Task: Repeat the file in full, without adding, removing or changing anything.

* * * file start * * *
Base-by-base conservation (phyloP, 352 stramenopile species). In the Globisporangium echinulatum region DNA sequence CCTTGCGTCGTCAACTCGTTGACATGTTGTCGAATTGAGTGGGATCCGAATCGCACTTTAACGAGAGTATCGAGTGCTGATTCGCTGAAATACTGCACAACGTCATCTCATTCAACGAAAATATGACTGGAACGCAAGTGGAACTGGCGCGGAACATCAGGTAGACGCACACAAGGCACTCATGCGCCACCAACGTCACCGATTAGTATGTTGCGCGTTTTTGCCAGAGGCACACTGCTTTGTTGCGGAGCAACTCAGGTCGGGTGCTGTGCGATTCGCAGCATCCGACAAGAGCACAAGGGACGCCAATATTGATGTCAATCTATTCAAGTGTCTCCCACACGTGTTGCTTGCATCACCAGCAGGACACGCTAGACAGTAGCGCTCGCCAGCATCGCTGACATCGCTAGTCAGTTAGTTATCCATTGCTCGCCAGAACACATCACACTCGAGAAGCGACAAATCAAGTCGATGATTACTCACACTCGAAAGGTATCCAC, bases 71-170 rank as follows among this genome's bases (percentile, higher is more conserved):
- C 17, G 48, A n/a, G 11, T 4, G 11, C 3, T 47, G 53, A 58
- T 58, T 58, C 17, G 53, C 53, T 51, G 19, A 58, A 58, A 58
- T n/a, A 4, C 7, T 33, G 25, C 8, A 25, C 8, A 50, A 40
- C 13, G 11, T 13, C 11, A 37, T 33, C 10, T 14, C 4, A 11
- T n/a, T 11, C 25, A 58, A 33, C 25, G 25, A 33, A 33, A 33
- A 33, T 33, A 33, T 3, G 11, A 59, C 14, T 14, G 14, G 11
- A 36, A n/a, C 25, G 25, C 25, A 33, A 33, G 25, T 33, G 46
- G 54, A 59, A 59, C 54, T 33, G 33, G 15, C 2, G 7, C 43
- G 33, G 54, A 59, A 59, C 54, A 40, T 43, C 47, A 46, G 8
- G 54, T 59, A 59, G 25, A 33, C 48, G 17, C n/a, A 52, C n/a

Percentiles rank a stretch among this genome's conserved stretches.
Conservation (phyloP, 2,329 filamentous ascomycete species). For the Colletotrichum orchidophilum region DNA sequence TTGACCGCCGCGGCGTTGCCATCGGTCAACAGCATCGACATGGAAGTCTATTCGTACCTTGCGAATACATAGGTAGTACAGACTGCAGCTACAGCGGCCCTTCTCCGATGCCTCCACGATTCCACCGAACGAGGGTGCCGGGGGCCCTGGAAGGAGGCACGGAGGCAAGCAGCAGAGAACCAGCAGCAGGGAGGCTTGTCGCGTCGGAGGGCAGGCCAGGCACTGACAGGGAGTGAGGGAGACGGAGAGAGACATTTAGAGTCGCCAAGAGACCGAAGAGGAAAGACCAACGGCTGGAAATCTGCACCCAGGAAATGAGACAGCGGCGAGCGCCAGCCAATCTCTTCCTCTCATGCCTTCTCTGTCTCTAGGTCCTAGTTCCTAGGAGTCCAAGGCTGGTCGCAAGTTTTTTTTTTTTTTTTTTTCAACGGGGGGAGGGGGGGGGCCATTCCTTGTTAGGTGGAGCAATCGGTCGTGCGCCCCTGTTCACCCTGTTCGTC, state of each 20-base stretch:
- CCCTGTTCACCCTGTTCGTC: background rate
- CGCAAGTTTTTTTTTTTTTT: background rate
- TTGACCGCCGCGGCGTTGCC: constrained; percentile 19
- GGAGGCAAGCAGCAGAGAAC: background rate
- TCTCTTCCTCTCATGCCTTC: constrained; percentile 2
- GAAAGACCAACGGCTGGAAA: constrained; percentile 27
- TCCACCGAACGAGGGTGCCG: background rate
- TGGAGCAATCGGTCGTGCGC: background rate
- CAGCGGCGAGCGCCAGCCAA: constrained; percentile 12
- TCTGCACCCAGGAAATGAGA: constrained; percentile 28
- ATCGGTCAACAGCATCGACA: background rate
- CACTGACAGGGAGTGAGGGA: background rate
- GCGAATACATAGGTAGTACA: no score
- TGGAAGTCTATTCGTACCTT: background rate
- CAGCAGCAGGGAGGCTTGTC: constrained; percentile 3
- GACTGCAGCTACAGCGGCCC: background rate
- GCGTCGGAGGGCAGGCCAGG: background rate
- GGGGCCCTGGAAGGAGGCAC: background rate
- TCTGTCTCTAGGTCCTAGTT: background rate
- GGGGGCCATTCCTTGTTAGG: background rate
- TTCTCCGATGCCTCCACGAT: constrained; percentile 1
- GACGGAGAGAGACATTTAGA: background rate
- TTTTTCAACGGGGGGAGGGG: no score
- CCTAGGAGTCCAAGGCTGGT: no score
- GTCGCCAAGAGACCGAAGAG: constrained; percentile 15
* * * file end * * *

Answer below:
Base-by-base conservation (phyloP, 352 stramenopile species). In the Globisporangium echinulatum region DNA sequence CCTTGCGTCGTCAACTCGTTGACATGTTGTCGAATTGAGTGGGATCCGAATCGCACTTTAACGAGAGTATCGAGTGCTGATTCGCTGAAATACTGCACAACGTCATCTCATTCAACGAAAATATGACTGGAACGCAAGTGGAACTGGCGCGGAACATCAGGTAGACGCACACAAGGCACTCATGCGCCACCAACGTCACCGATTAGTATGTTGCGCGTTTTTGCCAGAGGCACACTGCTTTGTTGCGGAGCAACTCAGGTCGGGTGCTGTGCGATTCGCAGCATCCGACAAGAGCACAAGGGACGCCAATATTGATGTCAATCTATTCAAGTGTCTCCCACACGTGTTGCTTGCATCACCAGCAGGACACGCTAGACAGTAGCGCTCGCCAGCATCGCTGACATCGCTAGTCAGTTAGTTATCCATTGCTCGCCAGAACACATCACACTCGAGAAGCGACAAATCAAGTCGATGATTACTCACACTCGAAAGGTATCCAC, bases 71-170 rank as follows among this genome's bases (percentile, higher is more conserved):
- C 17, G 48, A n/a, G 11, T 4, G 11, C 3, T 47, G 53, A 58
- T 58, T 58, C 17, G 53, C 53, T 51, G 19, A 58, A 58, A 58
- T n/a, A 4, C 7, T 33, G 25, C 8, A 25, C 8, A 50, A 40
- C 13, G 11, T 13, C 11, A 37, T 33, C 10, T 14, C 4, A 11
- T n/a, T 11, C 25, A 58, A 33, C 25, G 25, A 33, A 33, A 33
- A 33, T 33, A 33, T 3, G 11, A 59, C 14, T 14, G 14, G 11
- A 36, A n/a, C 25, G 25, C 25, A 33, A 33, G 25, T 33, G 46
- G 54, A 59, A 59, C 54, T 33, G 33, G 15, C 2, G 7, C 43
- G 33, G 54, A 59, A 59, C 54, A 40, T 43, C 47, A 46, G 8
- G 54, T 59, A 59, G 25, A 33, C 48, G 17, C n/a, A 52, C n/a

Percentiles rank a stretch among this genome's conserved stretches.
Conservation (phyloP, 2,329 filamentous ascomycete species). For the Colletotrichum orchidophilum region DNA sequence TTGACCGCCGCGGCGTTGCCATCGGTCAACAGCATCGACATGGAAGTCTATTCGTACCTTGCGAATACATAGGTAGTACAGACTGCAGCTACAGCGGCCCTTCTCCGATGCCTCCACGATTCCACCGAACGAGGGTGCCGGGGGCCCTGGAAGGAGGCACGGAGGCAAGCAGCAGAGAACCAGCAGCAGGGAGGCTTGTCGCGTCGGAGGGCAGGCCAGGCACTGACAGGGAGTGAGGGAGACGGAGAGAGACATTTAGAGTCGCCAAGAGACCGAAGAGGAAAGACCAACGGCTGGAAATCTGCACCCAGGAAATGAGACAGCGGCGAGCGCCAGCCAATCTCTTCCTCTCATGCCTTCTCTGTCTCTAGGTCCTAGTTCCTAGGAGTCCAAGGCTGGTCGCAAGTTTTTTTTTTTTTTTTTTTCAACGGGGGGAGGGGGGGGGCCATTCCTTGTTAGGTGGAGCAATCGGTCGTGCGCCCCTGTTCACCCTGTTCGTC, state of each 20-base stretch:
- CCCTGTTCACCCTGTTCGTC: background rate
- CGCAAGTTTTTTTTTTTTTT: background rate
- TTGACCGCCGCGGCGTTGCC: constrained; percentile 19
- GGAGGCAAGCAGCAGAGAAC: background rate
- TCTCTTCCTCTCATGCCTTC: constrained; percentile 2
- GAAAGACCAACGGCTGGAAA: constrained; percentile 27
- TCCACCGAACGAGGGTGCCG: background rate
- TGGAGCAATCGGTCGTGCGC: background rate
- CAGCGGCGAGCGCCAGCCAA: constrained; percentile 12
- TCTGCACCCAGGAAATGAGA: constrained; percentile 28
- ATCGGTCAACAGCATCGACA: background rate
- CACTGACAGGGAGTGAGGGA: background rate
- GCGAATACATAGGTAGTACA: no score
- TGGAAGTCTATTCGTACCTT: background rate
- CAGCAGCAGGGAGGCTTGTC: constrained; percentile 3
- GACTGCAGCTACAGCGGCCC: background rate
- GCGTCGGAGGGCAGGCCAGG: background rate
- GGGGCCCTGGAAGGAGGCAC: background rate
- TCTGTCTCTAGGTCCTAGTT: background rate
- GGGGGCCATTCCTTGTTAGG: background rate
- TTCTCCGATGCCTCCACGAT: constrained; percentile 1
- GACGGAGAGAGACATTTAGA: background rate
- TTTTTCAACGGGGGGAGGGG: no score
- CCTAGGAGTCCAAGGCTGGT: no score
- GTCGCCAAGAGACCGAAGAG: constrained; percentile 15